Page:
RIVER FALLS, Wis. — Plans call for a science and technology building at the University of Wisconsin-River Falls to be state of the art.
The proposed Science and Technology Innovation Center would include a dedicated makerspace and high-tech laboratory facilities where students and faculty would tackle projects in a building meant to foster relationships with private business.
UWRF Chancellor Dean Van Galen earlier this year said SciTech has “the potential to dramatically impact the experience of our students and provide them and our faculty with more opportunities to engage with each other, as well as spur development of new relationships with external partners and employers.”
A UWRF student wants to take it a step further.
Freshman Noura Kassem is circulating a petition seeking to construct SciTech through top-tier green building practices. The process is through Leadership in Energy and Environmental Design, which independently verifies building projects according to things like energy savings, water efficiency and carbon emissions.
It’s a high standard and Kassem is reaching for the very top — a LEED platinum designation. Mark Klapatch, sustainability/facilities manager for the university, said that would involve analysis of the building site, construction materials and ongoing sustainability operations once it’s built.
Kassem, an environmental studies major, said that could mean things such as a green roof, where students could integrate classwork through projects where the building itself becomes an instructional tool.
“Our education wouldn’t just be theoretical,” Kassem said. “That would be amazing.”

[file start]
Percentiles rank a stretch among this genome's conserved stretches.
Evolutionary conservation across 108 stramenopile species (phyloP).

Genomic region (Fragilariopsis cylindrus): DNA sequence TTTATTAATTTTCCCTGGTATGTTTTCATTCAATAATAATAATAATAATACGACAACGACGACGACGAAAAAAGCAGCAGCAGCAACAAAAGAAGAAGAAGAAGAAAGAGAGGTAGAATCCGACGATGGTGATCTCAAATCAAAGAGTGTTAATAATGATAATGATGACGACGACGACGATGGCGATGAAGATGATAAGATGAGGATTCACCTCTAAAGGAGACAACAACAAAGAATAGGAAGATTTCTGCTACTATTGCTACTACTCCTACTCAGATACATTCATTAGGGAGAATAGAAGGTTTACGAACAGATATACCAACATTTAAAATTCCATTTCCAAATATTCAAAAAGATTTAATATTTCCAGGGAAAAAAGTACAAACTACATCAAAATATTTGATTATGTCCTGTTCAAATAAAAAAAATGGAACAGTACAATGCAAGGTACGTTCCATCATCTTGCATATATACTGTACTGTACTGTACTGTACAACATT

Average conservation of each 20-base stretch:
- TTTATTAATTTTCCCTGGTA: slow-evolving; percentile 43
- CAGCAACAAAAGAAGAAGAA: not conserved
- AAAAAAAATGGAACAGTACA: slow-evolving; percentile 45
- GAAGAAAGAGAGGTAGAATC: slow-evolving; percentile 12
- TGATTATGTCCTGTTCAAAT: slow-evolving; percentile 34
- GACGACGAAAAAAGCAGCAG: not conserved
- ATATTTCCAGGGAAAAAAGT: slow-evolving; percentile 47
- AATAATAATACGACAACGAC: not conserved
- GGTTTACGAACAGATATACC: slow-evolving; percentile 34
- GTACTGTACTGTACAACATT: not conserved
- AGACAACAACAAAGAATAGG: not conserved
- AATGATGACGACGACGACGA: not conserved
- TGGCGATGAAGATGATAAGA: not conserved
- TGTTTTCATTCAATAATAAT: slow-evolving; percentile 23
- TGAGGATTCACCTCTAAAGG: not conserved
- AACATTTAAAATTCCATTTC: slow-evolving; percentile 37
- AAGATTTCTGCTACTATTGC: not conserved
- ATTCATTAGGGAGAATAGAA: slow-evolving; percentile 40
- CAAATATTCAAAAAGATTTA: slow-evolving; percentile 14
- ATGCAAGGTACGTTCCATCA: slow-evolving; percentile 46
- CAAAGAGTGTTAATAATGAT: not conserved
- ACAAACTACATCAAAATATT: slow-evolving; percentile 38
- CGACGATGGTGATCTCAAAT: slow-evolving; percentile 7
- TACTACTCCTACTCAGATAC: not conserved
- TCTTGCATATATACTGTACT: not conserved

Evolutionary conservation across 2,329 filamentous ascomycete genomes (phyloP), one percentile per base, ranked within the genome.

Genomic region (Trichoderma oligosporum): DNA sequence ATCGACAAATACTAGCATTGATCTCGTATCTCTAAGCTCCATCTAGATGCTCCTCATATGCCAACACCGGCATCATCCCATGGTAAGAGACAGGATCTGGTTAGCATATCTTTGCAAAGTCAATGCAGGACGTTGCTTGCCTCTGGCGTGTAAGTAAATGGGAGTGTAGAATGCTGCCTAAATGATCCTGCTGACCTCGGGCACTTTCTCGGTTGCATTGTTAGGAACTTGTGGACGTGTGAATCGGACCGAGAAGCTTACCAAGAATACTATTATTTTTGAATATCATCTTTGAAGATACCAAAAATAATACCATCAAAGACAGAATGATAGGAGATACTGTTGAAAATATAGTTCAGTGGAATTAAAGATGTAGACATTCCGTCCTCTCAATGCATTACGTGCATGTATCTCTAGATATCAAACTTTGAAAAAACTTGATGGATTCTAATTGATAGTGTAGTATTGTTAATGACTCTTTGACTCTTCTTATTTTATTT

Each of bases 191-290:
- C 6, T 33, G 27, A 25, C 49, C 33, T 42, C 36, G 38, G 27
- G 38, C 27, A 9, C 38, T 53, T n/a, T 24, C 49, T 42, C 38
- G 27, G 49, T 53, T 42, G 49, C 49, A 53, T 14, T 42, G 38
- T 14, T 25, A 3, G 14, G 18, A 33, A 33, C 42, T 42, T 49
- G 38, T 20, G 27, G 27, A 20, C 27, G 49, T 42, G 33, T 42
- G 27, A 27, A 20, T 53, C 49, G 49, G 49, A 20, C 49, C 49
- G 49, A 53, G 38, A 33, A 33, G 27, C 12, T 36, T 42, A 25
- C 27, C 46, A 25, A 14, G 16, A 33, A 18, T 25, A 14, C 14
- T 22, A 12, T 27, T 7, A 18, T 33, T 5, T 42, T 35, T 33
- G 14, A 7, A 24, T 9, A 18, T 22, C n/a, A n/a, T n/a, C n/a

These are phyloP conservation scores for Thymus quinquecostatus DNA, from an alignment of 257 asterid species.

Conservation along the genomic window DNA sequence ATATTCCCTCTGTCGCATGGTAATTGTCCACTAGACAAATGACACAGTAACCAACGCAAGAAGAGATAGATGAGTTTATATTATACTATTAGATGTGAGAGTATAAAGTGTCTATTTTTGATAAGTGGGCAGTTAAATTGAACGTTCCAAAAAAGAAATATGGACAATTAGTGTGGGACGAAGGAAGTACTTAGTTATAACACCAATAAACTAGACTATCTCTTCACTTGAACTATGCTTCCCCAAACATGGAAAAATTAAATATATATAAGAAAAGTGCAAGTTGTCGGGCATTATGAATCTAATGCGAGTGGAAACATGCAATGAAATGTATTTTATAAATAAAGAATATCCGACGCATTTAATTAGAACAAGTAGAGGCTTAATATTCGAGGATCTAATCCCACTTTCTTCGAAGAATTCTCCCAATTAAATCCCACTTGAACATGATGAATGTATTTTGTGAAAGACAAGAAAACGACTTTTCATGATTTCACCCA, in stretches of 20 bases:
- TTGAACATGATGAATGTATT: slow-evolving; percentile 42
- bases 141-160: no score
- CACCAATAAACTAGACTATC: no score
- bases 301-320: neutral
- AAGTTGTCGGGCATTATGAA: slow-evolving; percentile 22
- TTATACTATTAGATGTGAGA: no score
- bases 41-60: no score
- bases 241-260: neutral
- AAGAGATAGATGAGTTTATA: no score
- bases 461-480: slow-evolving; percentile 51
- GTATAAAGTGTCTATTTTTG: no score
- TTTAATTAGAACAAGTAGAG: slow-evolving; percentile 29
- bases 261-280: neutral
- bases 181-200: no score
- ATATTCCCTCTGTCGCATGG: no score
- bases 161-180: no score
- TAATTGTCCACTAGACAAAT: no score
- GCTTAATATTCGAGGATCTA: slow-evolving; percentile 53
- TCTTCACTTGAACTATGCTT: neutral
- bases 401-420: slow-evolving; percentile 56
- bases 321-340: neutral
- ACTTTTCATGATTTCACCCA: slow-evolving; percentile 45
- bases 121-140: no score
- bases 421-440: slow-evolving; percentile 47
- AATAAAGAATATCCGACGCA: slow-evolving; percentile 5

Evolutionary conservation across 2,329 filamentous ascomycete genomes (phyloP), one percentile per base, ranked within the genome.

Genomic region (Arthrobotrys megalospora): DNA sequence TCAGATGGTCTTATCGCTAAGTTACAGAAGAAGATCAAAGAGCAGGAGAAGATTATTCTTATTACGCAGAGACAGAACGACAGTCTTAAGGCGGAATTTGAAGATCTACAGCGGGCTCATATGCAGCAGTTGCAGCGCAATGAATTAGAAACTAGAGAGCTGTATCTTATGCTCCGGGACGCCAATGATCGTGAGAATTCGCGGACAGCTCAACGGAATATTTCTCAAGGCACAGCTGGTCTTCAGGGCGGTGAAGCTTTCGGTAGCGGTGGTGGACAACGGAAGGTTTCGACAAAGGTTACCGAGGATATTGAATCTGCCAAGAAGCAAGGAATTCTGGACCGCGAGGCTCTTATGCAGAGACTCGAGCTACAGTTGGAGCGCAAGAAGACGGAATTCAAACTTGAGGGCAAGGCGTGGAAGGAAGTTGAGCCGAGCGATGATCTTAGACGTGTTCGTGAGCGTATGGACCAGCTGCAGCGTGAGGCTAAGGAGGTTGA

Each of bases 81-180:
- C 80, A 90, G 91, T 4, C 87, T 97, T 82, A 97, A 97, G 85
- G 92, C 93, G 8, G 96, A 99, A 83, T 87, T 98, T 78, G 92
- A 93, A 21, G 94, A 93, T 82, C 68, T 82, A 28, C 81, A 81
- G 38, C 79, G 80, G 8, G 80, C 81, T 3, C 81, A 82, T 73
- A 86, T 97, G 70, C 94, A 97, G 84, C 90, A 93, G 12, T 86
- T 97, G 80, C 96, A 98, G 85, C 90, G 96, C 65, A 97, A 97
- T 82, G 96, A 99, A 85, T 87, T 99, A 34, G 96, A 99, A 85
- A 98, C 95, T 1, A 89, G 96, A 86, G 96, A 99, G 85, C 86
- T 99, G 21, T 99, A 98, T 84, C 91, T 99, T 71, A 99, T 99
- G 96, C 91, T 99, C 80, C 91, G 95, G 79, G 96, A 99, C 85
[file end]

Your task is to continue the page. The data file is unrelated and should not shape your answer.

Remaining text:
If the effort takes hold, Klapatch said it would make River Falls the first UW campus to have a platinum-certified LEED building. The Jesse H. Ames Suites is the only LEED-certified building on the UWRF campus.
Klapatch and Kassem said a platinum designation would add a higher level of distinction to the campus and possibly serve as a recruiting tool for students.
Klapatch said he applauds her effort.
“I’m excited about it,” he said.
Kassem said she was first moved by environmental issues in high school. She recalled tearing up over a documentary in an environmental science class. Classmates gave her some grief, but she said she couldn’t help but be deeply moved.
“I’m like, ‘this is our earth,’” said Kassem, who aims to become an environmental lawyer. “The earth is our home.”
Kassem is search of at least 500 signatures — she had 420 as of Dec. 2 — and has sought out support from the greater River Falls community as part of the effort. She said she hopes to gain Student Senate’s blessing before presenting the request to university administration.
“We just need as much support as we can,” Kassem said.
But university officials said LEED platinum-certified green features would likely increase the building’s $111 million price tag — a component that will be closely considered by lawmakers as SciTech competes with other building projects seeking state funds.
“There’s a lot of dynamics in play,” Klapatch said.
Design and architecture processes haven’t yet begun for SciTech — funding for that aspect was approved in the latest state budget — which makes it hard for UWRF campus pPanner Dale Braun to speculate on how much a LEED platinum effort would add to the overall cost. Still, he said “we’re always open to options on how to make a building more sustainable.”
And, if it gets built, the SciTech building would be green either way. Even if UWRF does not pursue the formal LEED process, Braun said standards for state building projects means it would be constructed to the equivalent of LEED silver status.
He said platinum-level status could be challenging for SciTech, simply by virtue of the fact that it’s a science building. Braun pointed to fume hoods used in those facilities that suck out air — features that make high-level recirculation harder.
Braun said that doesn’t mean LEED platinum isn’t at least worth considering, however.
“We are definitely going to look,” he said.